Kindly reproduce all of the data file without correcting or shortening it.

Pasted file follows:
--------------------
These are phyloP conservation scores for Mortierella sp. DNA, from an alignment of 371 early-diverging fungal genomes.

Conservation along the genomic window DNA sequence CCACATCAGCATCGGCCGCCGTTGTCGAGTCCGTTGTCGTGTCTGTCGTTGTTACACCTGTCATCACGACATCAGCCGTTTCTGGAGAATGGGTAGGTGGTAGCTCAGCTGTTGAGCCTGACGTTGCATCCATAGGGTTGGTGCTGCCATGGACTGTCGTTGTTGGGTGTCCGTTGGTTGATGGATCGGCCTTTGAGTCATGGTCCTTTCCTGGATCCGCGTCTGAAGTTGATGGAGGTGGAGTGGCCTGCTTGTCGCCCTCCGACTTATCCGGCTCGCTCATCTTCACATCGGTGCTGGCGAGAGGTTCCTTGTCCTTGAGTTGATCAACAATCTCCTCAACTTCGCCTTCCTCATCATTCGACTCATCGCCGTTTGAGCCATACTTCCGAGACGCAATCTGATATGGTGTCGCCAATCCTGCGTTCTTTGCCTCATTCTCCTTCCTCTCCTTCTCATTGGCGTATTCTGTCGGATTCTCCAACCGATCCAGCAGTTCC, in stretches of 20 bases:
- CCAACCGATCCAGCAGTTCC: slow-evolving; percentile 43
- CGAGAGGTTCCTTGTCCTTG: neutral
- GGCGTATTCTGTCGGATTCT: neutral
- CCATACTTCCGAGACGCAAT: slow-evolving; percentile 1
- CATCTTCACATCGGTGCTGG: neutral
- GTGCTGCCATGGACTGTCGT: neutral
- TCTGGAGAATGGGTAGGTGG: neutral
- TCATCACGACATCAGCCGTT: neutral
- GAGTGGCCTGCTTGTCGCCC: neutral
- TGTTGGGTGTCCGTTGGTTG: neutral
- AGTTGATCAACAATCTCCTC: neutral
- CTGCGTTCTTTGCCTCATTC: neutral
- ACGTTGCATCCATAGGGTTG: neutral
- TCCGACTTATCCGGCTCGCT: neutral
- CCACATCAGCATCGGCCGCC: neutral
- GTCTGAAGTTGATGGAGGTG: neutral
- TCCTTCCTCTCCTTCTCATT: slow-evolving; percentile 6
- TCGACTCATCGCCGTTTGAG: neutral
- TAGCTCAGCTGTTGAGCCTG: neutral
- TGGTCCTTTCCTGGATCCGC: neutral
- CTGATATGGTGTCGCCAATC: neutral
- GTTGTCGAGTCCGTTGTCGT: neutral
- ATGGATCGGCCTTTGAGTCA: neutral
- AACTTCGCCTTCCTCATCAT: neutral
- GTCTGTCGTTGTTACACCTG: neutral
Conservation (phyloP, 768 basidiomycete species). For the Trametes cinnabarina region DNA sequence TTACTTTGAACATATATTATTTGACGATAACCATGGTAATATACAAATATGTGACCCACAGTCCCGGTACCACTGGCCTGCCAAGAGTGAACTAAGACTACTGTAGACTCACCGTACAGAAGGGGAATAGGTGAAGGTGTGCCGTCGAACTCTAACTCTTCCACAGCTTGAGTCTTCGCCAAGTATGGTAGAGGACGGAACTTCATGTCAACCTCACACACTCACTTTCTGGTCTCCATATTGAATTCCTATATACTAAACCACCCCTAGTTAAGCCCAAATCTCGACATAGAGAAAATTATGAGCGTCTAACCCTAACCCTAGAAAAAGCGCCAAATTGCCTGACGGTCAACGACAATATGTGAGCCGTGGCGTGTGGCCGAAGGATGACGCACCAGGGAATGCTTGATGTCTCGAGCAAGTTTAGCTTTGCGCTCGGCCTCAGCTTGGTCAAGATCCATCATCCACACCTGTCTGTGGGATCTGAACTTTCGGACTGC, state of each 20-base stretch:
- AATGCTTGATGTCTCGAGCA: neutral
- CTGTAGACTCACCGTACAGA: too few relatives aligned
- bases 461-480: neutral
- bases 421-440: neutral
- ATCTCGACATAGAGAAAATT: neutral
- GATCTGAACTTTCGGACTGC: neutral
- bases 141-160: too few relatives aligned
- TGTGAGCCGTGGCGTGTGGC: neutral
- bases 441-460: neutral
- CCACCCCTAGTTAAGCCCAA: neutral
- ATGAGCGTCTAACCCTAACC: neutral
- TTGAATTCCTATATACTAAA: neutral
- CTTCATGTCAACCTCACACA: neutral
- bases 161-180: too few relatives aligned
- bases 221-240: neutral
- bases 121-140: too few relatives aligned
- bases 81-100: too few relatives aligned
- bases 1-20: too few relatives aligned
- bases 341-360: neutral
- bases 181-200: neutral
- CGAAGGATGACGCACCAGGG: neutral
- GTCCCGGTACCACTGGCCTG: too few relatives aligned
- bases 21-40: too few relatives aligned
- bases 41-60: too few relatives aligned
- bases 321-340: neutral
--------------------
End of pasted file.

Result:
These are phyloP conservation scores for Mortierella sp. DNA, from an alignment of 371 early-diverging fungal genomes.

Conservation along the genomic window DNA sequence CCACATCAGCATCGGCCGCCGTTGTCGAGTCCGTTGTCGTGTCTGTCGTTGTTACACCTGTCATCACGACATCAGCCGTTTCTGGAGAATGGGTAGGTGGTAGCTCAGCTGTTGAGCCTGACGTTGCATCCATAGGGTTGGTGCTGCCATGGACTGTCGTTGTTGGGTGTCCGTTGGTTGATGGATCGGCCTTTGAGTCATGGTCCTTTCCTGGATCCGCGTCTGAAGTTGATGGAGGTGGAGTGGCCTGCTTGTCGCCCTCCGACTTATCCGGCTCGCTCATCTTCACATCGGTGCTGGCGAGAGGTTCCTTGTCCTTGAGTTGATCAACAATCTCCTCAACTTCGCCTTCCTCATCATTCGACTCATCGCCGTTTGAGCCATACTTCCGAGACGCAATCTGATATGGTGTCGCCAATCCTGCGTTCTTTGCCTCATTCTCCTTCCTCTCCTTCTCATTGGCGTATTCTGTCGGATTCTCCAACCGATCCAGCAGTTCC, in stretches of 20 bases:
- CCAACCGATCCAGCAGTTCC: slow-evolving; percentile 43
- CGAGAGGTTCCTTGTCCTTG: neutral
- GGCGTATTCTGTCGGATTCT: neutral
- CCATACTTCCGAGACGCAAT: slow-evolving; percentile 1
- CATCTTCACATCGGTGCTGG: neutral
- GTGCTGCCATGGACTGTCGT: neutral
- TCTGGAGAATGGGTAGGTGG: neutral
- TCATCACGACATCAGCCGTT: neutral
- GAGTGGCCTGCTTGTCGCCC: neutral
- TGTTGGGTGTCCGTTGGTTG: neutral
- AGTTGATCAACAATCTCCTC: neutral
- CTGCGTTCTTTGCCTCATTC: neutral
- ACGTTGCATCCATAGGGTTG: neutral
- TCCGACTTATCCGGCTCGCT: neutral
- CCACATCAGCATCGGCCGCC: neutral
- GTCTGAAGTTGATGGAGGTG: neutral
- TCCTTCCTCTCCTTCTCATT: slow-evolving; percentile 6
- TCGACTCATCGCCGTTTGAG: neutral
- TAGCTCAGCTGTTGAGCCTG: neutral
- TGGTCCTTTCCTGGATCCGC: neutral
- CTGATATGGTGTCGCCAATC: neutral
- GTTGTCGAGTCCGTTGTCGT: neutral
- ATGGATCGGCCTTTGAGTCA: neutral
- AACTTCGCCTTCCTCATCAT: neutral
- GTCTGTCGTTGTTACACCTG: neutral
Conservation (phyloP, 768 basidiomycete species). For the Trametes cinnabarina region DNA sequence TTACTTTGAACATATATTATTTGACGATAACCATGGTAATATACAAATATGTGACCCACAGTCCCGGTACCACTGGCCTGCCAAGAGTGAACTAAGACTACTGTAGACTCACCGTACAGAAGGGGAATAGGTGAAGGTGTGCCGTCGAACTCTAACTCTTCCACAGCTTGAGTCTTCGCCAAGTATGGTAGAGGACGGAACTTCATGTCAACCTCACACACTCACTTTCTGGTCTCCATATTGAATTCCTATATACTAAACCACCCCTAGTTAAGCCCAAATCTCGACATAGAGAAAATTATGAGCGTCTAACCCTAACCCTAGAAAAAGCGCCAAATTGCCTGACGGTCAACGACAATATGTGAGCCGTGGCGTGTGGCCGAAGGATGACGCACCAGGGAATGCTTGATGTCTCGAGCAAGTTTAGCTTTGCGCTCGGCCTCAGCTTGGTCAAGATCCATCATCCACACCTGTCTGTGGGATCTGAACTTTCGGACTGC, state of each 20-base stretch:
- AATGCTTGATGTCTCGAGCA: neutral
- CTGTAGACTCACCGTACAGA: too few relatives aligned
- bases 461-480: neutral
- bases 421-440: neutral
- ATCTCGACATAGAGAAAATT: neutral
- GATCTGAACTTTCGGACTGC: neutral
- bases 141-160: too few relatives aligned
- TGTGAGCCGTGGCGTGTGGC: neutral
- bases 441-460: neutral
- CCACCCCTAGTTAAGCCCAA: neutral
- ATGAGCGTCTAACCCTAACC: neutral
- TTGAATTCCTATATACTAAA: neutral
- CTTCATGTCAACCTCACACA: neutral
- bases 161-180: too few relatives aligned
- bases 221-240: neutral
- bases 121-140: too few relatives aligned
- bases 81-100: too few relatives aligned
- bases 1-20: too few relatives aligned
- bases 341-360: neutral
- bases 181-200: neutral
- CGAAGGATGACGCACCAGGG: neutral
- GTCCCGGTACCACTGGCCTG: too few relatives aligned
- bases 21-40: too few relatives aligned
- bases 41-60: too few relatives aligned
- bases 321-340: neutral